I often end up with overripe bananas, that usually find their way into one-bowl type of cakes. As this time I was planning on making yeast dough roulades, I’ve decided to see how they would work in this type of dough. Continue reading
When I’ve found some ripe tomatoes, eggplants and peppers at the farm stand, I’ve decided it’s time to prepare a nice batch of Caponata – a tasty sweet and sour Sicilian eggplant dish.
Caponata is wonderful as a side dish, especially with fish and seafood, but also with chicken and other meats. It is also wonderful as a topping for Crostini, and can also be served as a dip, with crackers or toasted points. Continue reading
Scones are such tasty and easy to make pastries, that whenever I bake them, I’m surprised I don’t bake them more often. These crumbly and not too sweet mini cakes, are wonderful when served fresh from the oven, with butter and jam. Continue reading
When I saw this fresh wild Cod at the store, I knew it would benefit from quick steaming. Yet, I also knew its’ mild taste would benefit from a somewhat assertive flavoring. Continue reading
I was fortunate enough to get some beautiful wild Halibut, and got curious about the origin of its name. At least according to Wikipedia “the name is derived from haly (holy) and butt (flat fish), for its popularity on Catholic holy days”. What a combination of the high and the low! Who knew?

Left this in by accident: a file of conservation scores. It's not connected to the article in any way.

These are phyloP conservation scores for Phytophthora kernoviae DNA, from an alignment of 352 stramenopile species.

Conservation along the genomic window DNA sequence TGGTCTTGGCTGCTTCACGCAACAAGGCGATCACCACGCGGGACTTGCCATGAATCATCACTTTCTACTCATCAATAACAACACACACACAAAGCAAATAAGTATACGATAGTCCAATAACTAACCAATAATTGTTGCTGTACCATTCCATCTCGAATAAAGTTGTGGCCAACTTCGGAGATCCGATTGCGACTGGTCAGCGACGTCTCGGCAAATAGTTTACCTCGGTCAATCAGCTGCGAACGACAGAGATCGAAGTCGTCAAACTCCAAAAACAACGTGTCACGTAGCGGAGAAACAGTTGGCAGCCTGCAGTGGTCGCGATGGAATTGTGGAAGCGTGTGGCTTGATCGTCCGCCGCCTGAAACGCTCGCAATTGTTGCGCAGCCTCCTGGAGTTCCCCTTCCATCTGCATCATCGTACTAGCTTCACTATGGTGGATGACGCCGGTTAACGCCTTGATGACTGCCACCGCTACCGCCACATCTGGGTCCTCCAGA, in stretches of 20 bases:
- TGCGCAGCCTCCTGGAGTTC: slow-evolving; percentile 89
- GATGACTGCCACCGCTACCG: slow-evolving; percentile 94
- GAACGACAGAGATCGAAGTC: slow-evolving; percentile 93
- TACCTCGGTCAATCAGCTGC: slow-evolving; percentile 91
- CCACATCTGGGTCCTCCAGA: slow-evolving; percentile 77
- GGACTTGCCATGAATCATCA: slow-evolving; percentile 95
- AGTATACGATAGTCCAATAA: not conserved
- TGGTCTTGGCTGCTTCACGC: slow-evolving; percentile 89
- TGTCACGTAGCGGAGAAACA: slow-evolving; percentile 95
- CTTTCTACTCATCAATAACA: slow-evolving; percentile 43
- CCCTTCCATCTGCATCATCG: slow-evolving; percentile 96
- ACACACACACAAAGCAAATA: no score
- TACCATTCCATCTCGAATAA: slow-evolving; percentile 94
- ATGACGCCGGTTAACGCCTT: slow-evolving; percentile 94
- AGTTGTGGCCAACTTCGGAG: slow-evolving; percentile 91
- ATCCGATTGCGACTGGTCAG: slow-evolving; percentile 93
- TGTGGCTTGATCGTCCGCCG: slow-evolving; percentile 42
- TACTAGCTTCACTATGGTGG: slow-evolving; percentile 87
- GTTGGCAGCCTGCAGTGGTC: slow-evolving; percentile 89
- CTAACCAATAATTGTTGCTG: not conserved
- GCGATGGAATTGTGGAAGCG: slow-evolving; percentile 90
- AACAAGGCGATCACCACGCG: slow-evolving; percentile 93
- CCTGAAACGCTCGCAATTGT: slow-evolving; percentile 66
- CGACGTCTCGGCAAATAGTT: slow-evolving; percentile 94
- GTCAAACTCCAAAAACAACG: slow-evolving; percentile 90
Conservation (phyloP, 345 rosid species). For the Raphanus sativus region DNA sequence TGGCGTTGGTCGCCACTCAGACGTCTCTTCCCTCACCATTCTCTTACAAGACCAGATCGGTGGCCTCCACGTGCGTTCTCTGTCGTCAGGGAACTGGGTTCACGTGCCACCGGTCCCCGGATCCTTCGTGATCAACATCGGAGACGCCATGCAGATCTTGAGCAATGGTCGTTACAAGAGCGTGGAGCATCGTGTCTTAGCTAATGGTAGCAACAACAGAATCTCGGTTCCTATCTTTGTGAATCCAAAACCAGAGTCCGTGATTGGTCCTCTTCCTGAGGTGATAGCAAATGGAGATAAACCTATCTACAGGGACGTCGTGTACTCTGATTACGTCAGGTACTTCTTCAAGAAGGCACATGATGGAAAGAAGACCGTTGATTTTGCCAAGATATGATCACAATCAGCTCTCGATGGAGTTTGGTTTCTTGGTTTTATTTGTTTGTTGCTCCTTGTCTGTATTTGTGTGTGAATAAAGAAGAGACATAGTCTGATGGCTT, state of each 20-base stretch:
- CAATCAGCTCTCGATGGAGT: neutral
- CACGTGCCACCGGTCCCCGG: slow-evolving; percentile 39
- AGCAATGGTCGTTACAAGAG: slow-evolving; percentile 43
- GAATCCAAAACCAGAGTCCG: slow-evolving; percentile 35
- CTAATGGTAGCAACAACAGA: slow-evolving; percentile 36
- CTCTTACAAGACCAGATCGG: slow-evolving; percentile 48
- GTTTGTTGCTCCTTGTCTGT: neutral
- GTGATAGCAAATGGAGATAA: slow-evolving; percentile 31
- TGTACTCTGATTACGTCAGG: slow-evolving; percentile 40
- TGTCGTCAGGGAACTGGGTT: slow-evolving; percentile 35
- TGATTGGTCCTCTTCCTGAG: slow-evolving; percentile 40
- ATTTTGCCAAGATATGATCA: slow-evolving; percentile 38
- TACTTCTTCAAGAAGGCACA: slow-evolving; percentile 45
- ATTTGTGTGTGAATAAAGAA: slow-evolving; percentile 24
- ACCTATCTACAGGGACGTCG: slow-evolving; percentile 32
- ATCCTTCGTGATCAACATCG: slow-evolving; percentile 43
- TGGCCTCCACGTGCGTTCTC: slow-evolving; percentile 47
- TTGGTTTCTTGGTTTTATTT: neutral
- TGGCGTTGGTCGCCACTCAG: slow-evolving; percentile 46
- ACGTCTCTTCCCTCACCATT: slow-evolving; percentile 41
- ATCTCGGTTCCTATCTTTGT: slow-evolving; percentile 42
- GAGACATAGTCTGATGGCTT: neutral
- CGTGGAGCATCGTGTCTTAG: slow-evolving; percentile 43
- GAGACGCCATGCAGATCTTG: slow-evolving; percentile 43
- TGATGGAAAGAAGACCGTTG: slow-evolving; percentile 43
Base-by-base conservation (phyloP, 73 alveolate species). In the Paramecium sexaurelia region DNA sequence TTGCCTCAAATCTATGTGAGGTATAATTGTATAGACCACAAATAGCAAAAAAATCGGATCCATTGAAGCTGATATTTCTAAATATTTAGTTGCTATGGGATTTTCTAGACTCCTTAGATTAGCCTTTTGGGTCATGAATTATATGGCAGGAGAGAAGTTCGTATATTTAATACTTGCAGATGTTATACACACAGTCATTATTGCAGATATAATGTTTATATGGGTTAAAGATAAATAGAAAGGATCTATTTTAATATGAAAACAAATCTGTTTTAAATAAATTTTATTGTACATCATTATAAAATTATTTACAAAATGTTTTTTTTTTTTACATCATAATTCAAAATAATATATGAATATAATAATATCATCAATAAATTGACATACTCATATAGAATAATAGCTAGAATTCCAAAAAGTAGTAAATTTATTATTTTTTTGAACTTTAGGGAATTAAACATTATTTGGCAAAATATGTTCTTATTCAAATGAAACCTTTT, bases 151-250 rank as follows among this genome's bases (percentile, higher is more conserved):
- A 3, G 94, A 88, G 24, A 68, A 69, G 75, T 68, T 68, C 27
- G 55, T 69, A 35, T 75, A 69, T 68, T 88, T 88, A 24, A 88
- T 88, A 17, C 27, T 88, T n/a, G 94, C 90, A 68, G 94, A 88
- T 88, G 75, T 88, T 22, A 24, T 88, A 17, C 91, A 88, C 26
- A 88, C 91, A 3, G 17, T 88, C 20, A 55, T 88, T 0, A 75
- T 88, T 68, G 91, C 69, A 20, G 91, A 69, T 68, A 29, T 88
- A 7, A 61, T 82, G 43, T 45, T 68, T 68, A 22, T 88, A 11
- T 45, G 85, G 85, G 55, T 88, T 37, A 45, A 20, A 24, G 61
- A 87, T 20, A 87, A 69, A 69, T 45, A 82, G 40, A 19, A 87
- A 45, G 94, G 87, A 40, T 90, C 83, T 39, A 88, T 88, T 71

Holy or not, I’ve decided to pair the fish with a favorite ingredient of mine – caramelized onions. Continue reading
Preparing traditional couscous from scratch is a labor intensive task; it requires mixing semolina with oil and water, passing it through a sieve, steaming it in a special pot, mixing it again, and repeating the process once or twice more… No wonder that up until modern times, when the instant couscous was created, this great grain product was not as popular as it is today. Continue reading
This dish requires very few ingredients, yet the result is just mouthwatering. Continue reading